52. There is a difference between being a single parent and a solo parent – I am a single parent, but my kid’s Dad is involved in their lives and pays child support. So, I don’t parent alone (though it feels like it sometimes – I am definitely the default parent, as someone on this thread so nicely put it!)

    I take my hat off to all solo parents – you guys really do it hard, especially when you don’t have other family support/nurturing people in your lives.

    However, as single parents, we have our own battles. I have to run a family household which makes provision for all my kids needs, even if they are not here all the time. If I were ‘just’ single, I could have a studio apartment – but that’s not an option for a family of 4. This makes a substantial financial and administrative burden of itself.
    Also, you fall through a lot of social gaps (as our solo parent allies will know) – I can’t join any of the clubs/social groups that meet during the evening on weekdays, as I would need the budget for a baby-sitter to do so. When my kids are away some weekends, I don’t get invited to family-group BBQs (or what ever) because I am a single woman. I also don’t get invited to couple dinners or outings because I don’t bring a man along for the other husbands to talk to…. you get the drift. Sometimes its like living in a parallel universe… or a plastic bubble.
    Like so many of you, my family are supportive, but don’t live nearby. If we need to make a trip to the emergency room, everyone has to come, even if its 3am. This is challenging with an exhausted pre-schooler in tow!
    I am so aware of the fact that, whatever happens in our lives, its up to me to deal with it, coz there is no-one else to share the load with. Sometimes, that’s empowering; sometimes just plain tough.
    I find I need to make sure I get good sleep, because being ill is not really an option.

    I feel very fortunate in my life because I am able to manage, thanks to the financial support I get from my ex and my family (I also work part-time). I know my family is in a much better position than many families out there, including some families with 2 parents at home.
    There are many different ways that life as a parent can be hard – I think lack of help and support is the biggest problem facing many moms today. If you’re parenting single or solo then the impact is even greater. We all need to give each other as much love and support as we can manage!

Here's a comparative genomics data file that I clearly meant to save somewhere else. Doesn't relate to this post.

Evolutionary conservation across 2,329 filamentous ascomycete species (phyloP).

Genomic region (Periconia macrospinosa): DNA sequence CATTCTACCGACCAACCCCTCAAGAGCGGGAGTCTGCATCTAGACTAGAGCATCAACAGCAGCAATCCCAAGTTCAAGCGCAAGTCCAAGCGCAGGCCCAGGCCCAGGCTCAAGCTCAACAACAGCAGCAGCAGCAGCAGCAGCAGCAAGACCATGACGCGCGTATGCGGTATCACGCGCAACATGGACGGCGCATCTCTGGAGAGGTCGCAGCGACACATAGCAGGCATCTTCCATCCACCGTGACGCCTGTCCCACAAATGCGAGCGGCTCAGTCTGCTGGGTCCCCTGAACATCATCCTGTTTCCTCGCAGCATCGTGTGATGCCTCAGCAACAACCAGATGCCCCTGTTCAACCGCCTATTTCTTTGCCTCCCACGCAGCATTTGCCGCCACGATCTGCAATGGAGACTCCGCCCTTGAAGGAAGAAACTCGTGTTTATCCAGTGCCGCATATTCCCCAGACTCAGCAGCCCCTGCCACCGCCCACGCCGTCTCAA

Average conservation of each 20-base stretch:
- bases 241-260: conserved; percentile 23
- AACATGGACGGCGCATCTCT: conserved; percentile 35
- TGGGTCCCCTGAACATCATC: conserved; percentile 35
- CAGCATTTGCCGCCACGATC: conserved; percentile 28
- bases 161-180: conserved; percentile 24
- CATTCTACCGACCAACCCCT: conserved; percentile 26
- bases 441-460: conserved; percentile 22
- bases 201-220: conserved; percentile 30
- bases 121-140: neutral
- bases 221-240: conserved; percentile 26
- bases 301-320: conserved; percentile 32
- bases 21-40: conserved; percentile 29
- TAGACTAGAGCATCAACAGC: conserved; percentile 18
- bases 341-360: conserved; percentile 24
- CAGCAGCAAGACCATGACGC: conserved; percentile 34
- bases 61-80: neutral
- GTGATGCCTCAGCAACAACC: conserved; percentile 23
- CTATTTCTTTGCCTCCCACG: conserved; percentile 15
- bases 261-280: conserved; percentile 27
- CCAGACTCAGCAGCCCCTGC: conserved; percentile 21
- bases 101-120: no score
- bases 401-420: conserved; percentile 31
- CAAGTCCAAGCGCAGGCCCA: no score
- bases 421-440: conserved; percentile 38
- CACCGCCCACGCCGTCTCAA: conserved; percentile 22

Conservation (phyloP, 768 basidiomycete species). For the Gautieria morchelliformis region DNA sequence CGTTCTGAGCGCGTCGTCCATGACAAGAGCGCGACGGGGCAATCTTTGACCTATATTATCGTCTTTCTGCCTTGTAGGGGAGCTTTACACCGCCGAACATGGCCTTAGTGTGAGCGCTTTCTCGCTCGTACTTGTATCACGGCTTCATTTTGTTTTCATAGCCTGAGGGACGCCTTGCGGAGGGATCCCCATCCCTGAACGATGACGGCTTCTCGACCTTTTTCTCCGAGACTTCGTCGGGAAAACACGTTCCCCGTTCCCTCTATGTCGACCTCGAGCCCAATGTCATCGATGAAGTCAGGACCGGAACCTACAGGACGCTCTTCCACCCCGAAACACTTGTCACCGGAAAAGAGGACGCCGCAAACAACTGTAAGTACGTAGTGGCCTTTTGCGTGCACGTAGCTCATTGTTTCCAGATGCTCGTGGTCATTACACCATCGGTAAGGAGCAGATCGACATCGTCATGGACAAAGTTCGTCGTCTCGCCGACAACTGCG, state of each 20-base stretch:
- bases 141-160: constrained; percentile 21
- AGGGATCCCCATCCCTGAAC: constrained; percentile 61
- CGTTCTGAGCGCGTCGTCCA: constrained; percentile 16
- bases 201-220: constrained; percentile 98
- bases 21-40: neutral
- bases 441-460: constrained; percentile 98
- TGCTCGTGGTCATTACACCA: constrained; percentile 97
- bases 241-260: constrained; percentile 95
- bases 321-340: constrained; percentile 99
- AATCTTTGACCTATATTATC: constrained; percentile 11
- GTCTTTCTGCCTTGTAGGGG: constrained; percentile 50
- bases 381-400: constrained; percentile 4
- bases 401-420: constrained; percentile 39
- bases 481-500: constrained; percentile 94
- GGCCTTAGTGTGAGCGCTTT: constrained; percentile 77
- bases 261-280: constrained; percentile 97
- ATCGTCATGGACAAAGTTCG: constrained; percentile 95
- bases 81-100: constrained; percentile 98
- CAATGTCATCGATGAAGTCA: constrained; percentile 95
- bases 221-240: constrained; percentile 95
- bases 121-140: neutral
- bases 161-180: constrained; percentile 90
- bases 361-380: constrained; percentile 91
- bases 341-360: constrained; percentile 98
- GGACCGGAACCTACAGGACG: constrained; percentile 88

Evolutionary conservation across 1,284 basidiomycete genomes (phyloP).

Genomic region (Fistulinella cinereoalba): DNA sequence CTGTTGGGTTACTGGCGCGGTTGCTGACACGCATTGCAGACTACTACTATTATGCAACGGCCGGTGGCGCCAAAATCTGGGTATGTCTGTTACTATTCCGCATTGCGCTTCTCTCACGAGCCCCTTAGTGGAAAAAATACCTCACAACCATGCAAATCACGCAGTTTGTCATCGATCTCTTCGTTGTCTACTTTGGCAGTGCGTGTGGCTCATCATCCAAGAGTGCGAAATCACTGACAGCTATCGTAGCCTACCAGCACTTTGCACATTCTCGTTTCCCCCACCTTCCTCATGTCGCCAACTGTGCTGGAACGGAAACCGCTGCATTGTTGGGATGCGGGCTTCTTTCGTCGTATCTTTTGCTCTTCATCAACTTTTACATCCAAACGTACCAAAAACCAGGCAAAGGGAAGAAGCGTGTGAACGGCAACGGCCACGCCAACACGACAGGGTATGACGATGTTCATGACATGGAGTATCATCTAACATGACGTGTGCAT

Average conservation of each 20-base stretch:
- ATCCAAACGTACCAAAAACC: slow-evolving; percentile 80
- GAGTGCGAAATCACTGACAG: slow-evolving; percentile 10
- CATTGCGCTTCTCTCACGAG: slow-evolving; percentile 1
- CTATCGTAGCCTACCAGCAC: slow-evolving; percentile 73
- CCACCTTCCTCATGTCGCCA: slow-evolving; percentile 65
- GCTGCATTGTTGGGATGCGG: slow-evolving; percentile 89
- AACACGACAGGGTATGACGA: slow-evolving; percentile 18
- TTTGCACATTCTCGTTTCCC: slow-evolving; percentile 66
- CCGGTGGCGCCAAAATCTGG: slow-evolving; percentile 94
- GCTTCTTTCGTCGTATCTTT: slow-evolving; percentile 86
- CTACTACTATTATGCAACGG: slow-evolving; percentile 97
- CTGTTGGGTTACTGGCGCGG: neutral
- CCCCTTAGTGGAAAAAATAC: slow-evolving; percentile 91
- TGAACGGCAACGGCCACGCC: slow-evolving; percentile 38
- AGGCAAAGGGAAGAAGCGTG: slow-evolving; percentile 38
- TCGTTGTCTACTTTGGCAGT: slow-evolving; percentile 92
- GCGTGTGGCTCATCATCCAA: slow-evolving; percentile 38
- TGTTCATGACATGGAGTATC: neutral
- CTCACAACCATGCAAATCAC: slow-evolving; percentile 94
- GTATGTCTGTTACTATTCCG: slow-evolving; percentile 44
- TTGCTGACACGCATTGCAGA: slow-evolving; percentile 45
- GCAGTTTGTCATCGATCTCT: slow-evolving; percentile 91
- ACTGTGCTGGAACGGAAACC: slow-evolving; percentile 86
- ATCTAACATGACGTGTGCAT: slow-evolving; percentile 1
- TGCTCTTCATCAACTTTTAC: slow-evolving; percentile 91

53. So what box do you check on the form? Most of you “single moms” are actually married moms, separated moms, or divorced moms. A single person is someone who has NEVER been married. I am sick of people calling themselves single when they are actually divorced. You don’t get to be single again.

  54. I intensely dislike it when divorced mothers call themselves “single mothers” when the child’s father is active and in the picture. My husband shared custody 50/50 with his ex-wife and paid an enormous amount of child support, but she would still call herself a single mom all the time. Ugh.

  55. Thank you for saying this!

    Over and over I have heard friends and relatives complain about being a “single” mom because their partner is away. And though I don’t usually say anything, it still bothers me… especially when I am at a stressful point of being a full-time student, part-time worker and mother who is trying to manage all the financial responsibilities, household responsibilities and still be the best possible parent I can be. They still get to share with a partner the joys and the pains, the responsibilities and the rewards. They have someone who can – hopefully – provide emotional, mental, physical and financial support.

    I am a single mom not by choice. My son’s father left first when I was pregnant and then came back for a few months and then left again when my son was 3 months old after being with another woman for most of that time. My son’s father has VERY limited contact with him that is supervised (but he does pay child support) and though my son is only 2 he has already gone a period of 18 months without seeing him. My son and I live alone and though I do have supportive family and an amazing daycare, it doesn’t help with the day to day responsibilities or the overwhelming feelings that can occur. Though I know I should try not to be overly sensitive, it honestly makes me feel like people are making light of the situation that I am in when they refer to themselves as a “single parent” when they aren’t. Not that I am saying being a single parent is all bad, I get to make all the decisions and get to experience all the pride and joy when my son learns something new or shows off his skills.

  56. I am a single mother, and I understand how one might be offended by another saying they are a single mom when in fact they are not. There have even been times when I have gotten irrated at the situation. I am fortunate enough to have the support of my family, but my son does not have a father around nor do we recieve financial support. I know women who’s husbands are gone Monday – Friday working. I also know women who have the support of their child’s father but are not together and they get the harder part of the job. In no way would I say that any of us women have it harder than the other, we are all equally going through our own struggles as best we can. Hoping to raise amazing children. I try to remember that and understand that by stating that they are a single mother is them opening the door for the emotional support we can provide to each other, even if they articulate it in the wrong way.